Sometimes, I am inspired to blog about a specific topic because of a discussion I’m having or an “aha” moment that happens during a meeting of some sort, but I have to admit—this week—I got nothin’! As I went to my good friend Google for ideas, I come across this: 60% of Google searches were for FRONTLINE.
If you are unfamiliar with Frontline, it is a platform used to manage teacher absences and substitute teachers. This meant 60% of trending Google searches at the moment is teachers, operations managers, and administrators looking up the log in to put in a teacher absence and request a sub. Students all over the country have substitute teachers, substitutes all over the country are walking onto school campuses blind, and teachers all over the country are creating meticulous sub-plans they hope will be followed.
To ensure that we have the best substitute experiences, I have come up with two blog topics: how to support a substitute teacher and how to make the most out of a substitute teaching placement. Below are a few tips for supporting a substitute teacher.
#1: Have a welcome packet ready. It is disconcerting walking into a new building and a new classroom everyday. Substitute teachers don’t know school rules, school culture, students’ names, staff members names—basic things that make your day run A LOT smoother. To prepare, create a welcome packet that can be reused for your subs. In addition to class rosters, daily schedules, and assignments, provide basic school rules, student expectations, key staff members to go to for support, rosters with pictures (we can easily run this in my building), and/or an overview of the curriculum (we use an online platform which many people cannot easily just walk into).
#2: Deliver a mini-orientation. I always greet any sub we receive, explain all of the information in the welcome packet, provide a brief tour of key places in the building, point out key staff members to know, and give some context of the class that they will have. Substitutes need to know where the bathroom is, where they can put their things for the day, and need to match names to faces.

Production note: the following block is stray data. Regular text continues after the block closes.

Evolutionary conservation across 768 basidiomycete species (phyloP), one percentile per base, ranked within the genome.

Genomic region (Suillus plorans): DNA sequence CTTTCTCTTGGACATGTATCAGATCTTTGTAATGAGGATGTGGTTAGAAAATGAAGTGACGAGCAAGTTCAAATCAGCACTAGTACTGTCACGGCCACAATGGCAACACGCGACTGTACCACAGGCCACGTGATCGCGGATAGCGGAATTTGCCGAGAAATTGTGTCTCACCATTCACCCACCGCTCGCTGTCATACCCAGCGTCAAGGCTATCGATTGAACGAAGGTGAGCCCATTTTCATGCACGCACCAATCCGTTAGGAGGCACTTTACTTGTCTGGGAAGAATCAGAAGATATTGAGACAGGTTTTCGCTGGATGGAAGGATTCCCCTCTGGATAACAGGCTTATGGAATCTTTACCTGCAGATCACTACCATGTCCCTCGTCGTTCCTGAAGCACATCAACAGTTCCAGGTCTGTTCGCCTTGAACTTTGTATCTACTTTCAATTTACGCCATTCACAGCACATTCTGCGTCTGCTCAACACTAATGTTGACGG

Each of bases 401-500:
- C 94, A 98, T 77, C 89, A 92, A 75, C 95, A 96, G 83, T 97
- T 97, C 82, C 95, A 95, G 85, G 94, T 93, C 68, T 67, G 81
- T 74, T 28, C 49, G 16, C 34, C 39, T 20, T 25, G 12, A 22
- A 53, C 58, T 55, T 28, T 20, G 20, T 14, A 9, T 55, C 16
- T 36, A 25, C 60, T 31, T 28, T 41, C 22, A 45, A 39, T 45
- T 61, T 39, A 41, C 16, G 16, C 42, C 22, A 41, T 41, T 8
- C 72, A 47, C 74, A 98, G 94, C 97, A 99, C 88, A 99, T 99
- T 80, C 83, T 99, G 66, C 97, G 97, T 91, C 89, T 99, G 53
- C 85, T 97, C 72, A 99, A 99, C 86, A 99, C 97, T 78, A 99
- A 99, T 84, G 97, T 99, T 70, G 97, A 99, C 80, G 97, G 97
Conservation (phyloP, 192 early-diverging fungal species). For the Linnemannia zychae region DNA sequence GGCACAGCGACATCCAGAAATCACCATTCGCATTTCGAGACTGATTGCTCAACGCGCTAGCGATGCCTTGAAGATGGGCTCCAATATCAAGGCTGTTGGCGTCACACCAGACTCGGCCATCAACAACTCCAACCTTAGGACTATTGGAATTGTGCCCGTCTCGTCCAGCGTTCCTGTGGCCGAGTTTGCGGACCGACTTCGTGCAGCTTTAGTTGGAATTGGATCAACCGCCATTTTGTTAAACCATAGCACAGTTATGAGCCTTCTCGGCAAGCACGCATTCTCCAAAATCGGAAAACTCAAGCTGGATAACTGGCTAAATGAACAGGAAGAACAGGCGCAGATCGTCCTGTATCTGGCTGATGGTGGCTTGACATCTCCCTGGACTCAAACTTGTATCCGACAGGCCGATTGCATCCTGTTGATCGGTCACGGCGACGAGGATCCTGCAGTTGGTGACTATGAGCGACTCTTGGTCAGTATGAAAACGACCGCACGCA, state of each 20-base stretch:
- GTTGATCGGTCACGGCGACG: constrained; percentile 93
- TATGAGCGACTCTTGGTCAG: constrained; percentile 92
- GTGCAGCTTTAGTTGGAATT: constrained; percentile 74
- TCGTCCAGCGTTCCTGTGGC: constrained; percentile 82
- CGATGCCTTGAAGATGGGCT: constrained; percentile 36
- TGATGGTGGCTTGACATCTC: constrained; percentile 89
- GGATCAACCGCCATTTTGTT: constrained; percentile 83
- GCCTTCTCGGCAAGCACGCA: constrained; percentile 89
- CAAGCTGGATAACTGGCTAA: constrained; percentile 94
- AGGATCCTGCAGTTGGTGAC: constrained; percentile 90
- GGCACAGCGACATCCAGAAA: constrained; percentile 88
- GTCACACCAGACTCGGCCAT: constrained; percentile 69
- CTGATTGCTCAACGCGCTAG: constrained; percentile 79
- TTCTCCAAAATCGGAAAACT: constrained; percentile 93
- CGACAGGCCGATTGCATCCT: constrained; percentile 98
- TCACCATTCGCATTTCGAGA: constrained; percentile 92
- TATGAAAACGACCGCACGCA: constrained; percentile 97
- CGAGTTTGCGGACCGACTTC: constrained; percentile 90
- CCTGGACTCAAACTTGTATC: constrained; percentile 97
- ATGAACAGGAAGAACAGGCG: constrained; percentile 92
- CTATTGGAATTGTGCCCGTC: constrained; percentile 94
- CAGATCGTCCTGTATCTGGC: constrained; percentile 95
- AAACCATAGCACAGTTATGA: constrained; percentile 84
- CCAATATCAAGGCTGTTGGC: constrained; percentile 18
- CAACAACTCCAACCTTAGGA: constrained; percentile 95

#3: Support substitutes throughout the day. My school does a really good job with this one. Don’t just direct substitutes to a classroom and wish them the best! Have someone periodically stop by the room to check in to make sure things are okay and see if the substitute needs any support.
#4: Leave a doable sub-plan. The quality of a sub-plan can make or break a sub. If the activity it too simple, the substitute will spend the day managing behaviors, if the activity is too complicated, the substitute will give up on it completely. You have to remember, a substitute has not necessarily mastered your content area or grade level, which means he/she cannot simply just execute a lesson plan on coefficients or the verb “estar”. Keeping this in mind, create a sub plan that is easy to follow, for example:
10 minutes: Students read silently
15 minutes: Students work on vocabulary assignment.
15 minutes: Students update plot diagram.
…and so on….
#5: Leave clear instructions for students. If you are not calling off as an emergency, inform students, set the expectation for the substitute, leave clear directions on the board, and leave enough materials for the substitute. I love it when I walk into a class and the teacher has left the instructions for students already, and they can tell you what they should be working on.
#6: Check-out. Before your substitute leaves for the day, do a brief check-out. This check-out can literally be as simple as asking the substitute how his/her day was—it doesn’t have to be anything formal. Listen to any feedback the substitute has for you and address any questions or issues they may have had.
I know how crazy it can be managing teacher coverages, and how frustrating incomplete sub-plans can be, but frustrated subs tend to not return to schools. By taking the time out to prepare some of the items I’ve discussed, you can prevent yourself from being sub-less during a flu epidemic!